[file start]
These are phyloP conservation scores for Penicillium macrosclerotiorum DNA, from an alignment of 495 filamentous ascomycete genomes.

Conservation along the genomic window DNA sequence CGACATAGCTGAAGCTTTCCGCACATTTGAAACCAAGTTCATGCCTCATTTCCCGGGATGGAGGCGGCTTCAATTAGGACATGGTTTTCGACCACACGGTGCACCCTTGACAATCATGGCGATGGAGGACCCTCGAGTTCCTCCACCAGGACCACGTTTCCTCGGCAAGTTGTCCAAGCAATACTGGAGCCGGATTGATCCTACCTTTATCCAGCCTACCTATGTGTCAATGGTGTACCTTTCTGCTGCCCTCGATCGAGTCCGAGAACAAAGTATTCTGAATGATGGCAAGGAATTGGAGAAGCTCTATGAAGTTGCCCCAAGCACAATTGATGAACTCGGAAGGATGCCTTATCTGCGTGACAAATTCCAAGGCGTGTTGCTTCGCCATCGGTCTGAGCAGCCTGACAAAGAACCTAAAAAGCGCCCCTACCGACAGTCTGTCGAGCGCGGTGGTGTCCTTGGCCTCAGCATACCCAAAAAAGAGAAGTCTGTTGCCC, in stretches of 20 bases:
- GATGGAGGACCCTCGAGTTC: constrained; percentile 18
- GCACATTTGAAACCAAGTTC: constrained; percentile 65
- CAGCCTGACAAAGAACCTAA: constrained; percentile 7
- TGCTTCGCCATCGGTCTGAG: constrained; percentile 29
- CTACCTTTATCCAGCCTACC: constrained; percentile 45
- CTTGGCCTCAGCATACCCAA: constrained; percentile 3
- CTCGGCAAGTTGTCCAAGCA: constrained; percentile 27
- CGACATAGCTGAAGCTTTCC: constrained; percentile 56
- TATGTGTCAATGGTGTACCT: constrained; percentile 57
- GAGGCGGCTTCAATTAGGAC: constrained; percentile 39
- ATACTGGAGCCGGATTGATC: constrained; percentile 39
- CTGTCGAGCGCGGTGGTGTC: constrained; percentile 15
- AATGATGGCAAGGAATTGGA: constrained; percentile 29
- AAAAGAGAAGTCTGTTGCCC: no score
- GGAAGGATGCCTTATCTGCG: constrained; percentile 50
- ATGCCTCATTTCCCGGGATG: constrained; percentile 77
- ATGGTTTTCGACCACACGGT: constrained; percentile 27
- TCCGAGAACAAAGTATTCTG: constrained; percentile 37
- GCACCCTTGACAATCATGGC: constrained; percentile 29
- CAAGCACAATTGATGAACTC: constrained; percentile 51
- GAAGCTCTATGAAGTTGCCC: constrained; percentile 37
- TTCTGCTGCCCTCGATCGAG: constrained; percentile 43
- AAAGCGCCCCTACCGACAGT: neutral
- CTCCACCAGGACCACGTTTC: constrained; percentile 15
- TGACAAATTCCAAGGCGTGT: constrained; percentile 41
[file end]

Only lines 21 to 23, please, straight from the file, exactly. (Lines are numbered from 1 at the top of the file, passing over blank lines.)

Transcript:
- GCACCCTTGACAATCATGGC: constrained; percentile 29
- CAAGCACAATTGATGAACTC: constrained; percentile 51
- GAAGCTCTATGAAGTTGCCC: constrained; percentile 37